WHO Director-General Tedros Adhanom Ghebreyesus said there has been “a near exponential growth” in case numbers over the past five weeks, affecting practically every country, territory and area of the world.
“As we enter the fourth month since the start of the COVID-19 pandemic, I am deeply concerned about the rapid escalation and global spread of infection”, he stated.
Although Africa, Central America and South America have reported relatively lower numbers of cases, Tedros warned that the disease could have “serious social, economic and political consequences” in these regions.
“It is critical that we ensure these countries are well equipped to detect, test, isolate and treat cases, and identify contacts. I am encouraged to see that this is occurring in many countries, despite limited resources”, he said.
‘Solidarity’ drug trials underway
Meanwhile, 74 countries have responded to the UN health agency’s call to participate in a “Solidarity Trial” to compare four promising drugs or drug combinations, which might help treat COVID-19, and save the lives of those worst affected.
More than 200 patients are taking part so far and have been randomly assigned to one of the study tracks.
Tedros said “each new patient who joins the trial gets us one step closer to knowing which drugs work”.
The trial was announced last Friday and aims to reduce the time needed to generate evidence about which medicines are safe and effective against the new virus.
To mask or not to mask?
The UN health agency continues to work with Governments and manufacturers to speed up production of protective equipment, including masks, for health workers on the frontlines of the battle against COVID-19.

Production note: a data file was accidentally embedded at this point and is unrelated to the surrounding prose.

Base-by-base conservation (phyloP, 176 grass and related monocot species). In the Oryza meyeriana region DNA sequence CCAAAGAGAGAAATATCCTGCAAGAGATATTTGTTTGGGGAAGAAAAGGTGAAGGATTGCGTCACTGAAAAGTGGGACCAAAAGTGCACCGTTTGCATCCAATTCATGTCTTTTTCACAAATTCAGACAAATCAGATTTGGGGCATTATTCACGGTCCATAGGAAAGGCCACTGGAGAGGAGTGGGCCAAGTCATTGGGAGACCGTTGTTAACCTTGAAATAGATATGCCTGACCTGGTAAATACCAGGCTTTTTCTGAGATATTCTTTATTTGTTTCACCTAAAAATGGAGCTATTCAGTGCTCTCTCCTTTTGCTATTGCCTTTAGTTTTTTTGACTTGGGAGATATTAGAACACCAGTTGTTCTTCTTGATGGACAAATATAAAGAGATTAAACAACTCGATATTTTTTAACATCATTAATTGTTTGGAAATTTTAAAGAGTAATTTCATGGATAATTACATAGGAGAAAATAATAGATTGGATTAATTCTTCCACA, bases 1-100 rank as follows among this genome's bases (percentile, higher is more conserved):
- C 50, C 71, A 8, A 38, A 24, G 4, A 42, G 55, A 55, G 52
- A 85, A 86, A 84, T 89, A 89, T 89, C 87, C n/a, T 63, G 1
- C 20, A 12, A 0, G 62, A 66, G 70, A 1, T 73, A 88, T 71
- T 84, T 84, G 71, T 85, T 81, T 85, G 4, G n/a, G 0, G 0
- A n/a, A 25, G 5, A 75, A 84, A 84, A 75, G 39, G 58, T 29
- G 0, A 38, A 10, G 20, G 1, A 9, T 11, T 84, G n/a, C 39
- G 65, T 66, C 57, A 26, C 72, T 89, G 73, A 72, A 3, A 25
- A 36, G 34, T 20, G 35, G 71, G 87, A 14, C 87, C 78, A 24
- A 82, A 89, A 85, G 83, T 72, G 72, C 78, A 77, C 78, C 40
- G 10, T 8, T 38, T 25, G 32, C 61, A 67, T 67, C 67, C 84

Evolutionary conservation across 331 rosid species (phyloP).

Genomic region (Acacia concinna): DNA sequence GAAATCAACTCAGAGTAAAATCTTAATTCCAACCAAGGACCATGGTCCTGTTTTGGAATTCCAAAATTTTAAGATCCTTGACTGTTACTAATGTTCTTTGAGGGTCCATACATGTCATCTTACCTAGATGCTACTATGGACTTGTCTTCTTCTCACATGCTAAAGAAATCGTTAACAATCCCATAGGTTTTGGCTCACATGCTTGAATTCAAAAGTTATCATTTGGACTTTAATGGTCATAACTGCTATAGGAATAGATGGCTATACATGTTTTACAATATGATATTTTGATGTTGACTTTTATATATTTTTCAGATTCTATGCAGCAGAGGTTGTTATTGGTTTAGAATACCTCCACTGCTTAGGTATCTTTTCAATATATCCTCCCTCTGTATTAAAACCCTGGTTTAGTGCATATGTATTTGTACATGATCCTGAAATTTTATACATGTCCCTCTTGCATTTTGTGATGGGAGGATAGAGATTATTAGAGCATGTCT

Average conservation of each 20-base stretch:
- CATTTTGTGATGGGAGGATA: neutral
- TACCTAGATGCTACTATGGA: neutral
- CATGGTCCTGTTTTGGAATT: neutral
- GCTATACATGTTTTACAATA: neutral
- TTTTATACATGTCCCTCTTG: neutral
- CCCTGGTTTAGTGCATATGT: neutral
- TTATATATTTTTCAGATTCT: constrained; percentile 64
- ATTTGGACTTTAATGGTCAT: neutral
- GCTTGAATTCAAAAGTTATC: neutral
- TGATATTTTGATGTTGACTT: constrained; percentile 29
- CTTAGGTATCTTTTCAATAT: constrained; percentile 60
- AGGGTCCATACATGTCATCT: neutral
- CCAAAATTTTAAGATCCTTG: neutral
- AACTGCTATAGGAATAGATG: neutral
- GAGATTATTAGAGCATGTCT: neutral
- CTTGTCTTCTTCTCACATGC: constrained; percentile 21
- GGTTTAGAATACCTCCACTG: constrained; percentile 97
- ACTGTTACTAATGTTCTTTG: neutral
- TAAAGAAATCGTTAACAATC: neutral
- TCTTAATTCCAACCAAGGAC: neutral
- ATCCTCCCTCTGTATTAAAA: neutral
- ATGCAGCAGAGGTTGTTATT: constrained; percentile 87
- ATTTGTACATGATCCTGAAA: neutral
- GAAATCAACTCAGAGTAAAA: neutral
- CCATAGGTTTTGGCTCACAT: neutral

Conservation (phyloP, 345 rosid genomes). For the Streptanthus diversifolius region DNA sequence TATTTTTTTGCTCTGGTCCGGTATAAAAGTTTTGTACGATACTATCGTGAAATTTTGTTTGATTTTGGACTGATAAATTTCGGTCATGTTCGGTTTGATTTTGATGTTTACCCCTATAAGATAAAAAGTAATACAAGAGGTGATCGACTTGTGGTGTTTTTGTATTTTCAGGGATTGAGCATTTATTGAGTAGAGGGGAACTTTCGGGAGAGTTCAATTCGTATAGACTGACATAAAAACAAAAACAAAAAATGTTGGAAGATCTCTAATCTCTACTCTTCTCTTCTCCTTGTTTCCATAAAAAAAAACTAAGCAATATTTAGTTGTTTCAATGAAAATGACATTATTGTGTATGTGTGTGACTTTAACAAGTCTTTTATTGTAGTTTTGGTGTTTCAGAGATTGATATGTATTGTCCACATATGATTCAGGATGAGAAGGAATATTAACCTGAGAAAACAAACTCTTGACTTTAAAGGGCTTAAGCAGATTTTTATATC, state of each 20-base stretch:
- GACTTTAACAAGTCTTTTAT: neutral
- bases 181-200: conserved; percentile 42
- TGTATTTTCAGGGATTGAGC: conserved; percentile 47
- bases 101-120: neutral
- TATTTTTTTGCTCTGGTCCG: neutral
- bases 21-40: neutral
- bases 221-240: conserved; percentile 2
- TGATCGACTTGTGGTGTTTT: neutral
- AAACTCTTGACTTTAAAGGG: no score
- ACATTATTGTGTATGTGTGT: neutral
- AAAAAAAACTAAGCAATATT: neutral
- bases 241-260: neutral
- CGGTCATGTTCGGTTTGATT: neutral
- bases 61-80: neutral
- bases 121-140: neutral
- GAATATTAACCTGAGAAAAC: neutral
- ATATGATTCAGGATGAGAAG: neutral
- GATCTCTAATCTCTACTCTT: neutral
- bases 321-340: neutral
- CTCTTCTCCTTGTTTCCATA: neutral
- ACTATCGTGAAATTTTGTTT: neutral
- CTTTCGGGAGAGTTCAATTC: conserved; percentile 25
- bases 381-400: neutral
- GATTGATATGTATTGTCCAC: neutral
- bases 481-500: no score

Tedros also addressed the growing debate over whether the general public should also wear masks.
“WHO recommends the use of medical masks for people who are sick and those caring for them”, he said, adding “however, in these circumstances, masks are only effective when combined with other protective measures”.
Battling locusts and disease in Sudan
Amidst the COVID-19 pandemic, Sudan continues its battle against swarms of desert locusts which are ravaging crops and threatening food security.
To support the country in this fight, the African Union-United Nations Hybrid Operation in Darfur (UNAMID) contributed 10 4×4 off-road vehicles to the Ministry of Agriculture and Natural Resources during a virtual handover ceremony held on Wednesday.
“While these vehicles would help to curtail the destructive effects of the locusts, and enhance food security, they would also be of use to advance Government’s endeavor to combat the dreadful COVID-19 disease”, said Jeremiah Mamabolo, the Joint Special Representative at UNAMID, speaking from Khartoum.
The event marked the first-ever virtual press conference in the history of UN and AU peace operations in Sudan, according to the mission.
In a sign of the times, UNAMID drivers – wearing protective masks and gloves — handed over the keys of the vehicles to transport officials at the Ministry’s parking lot.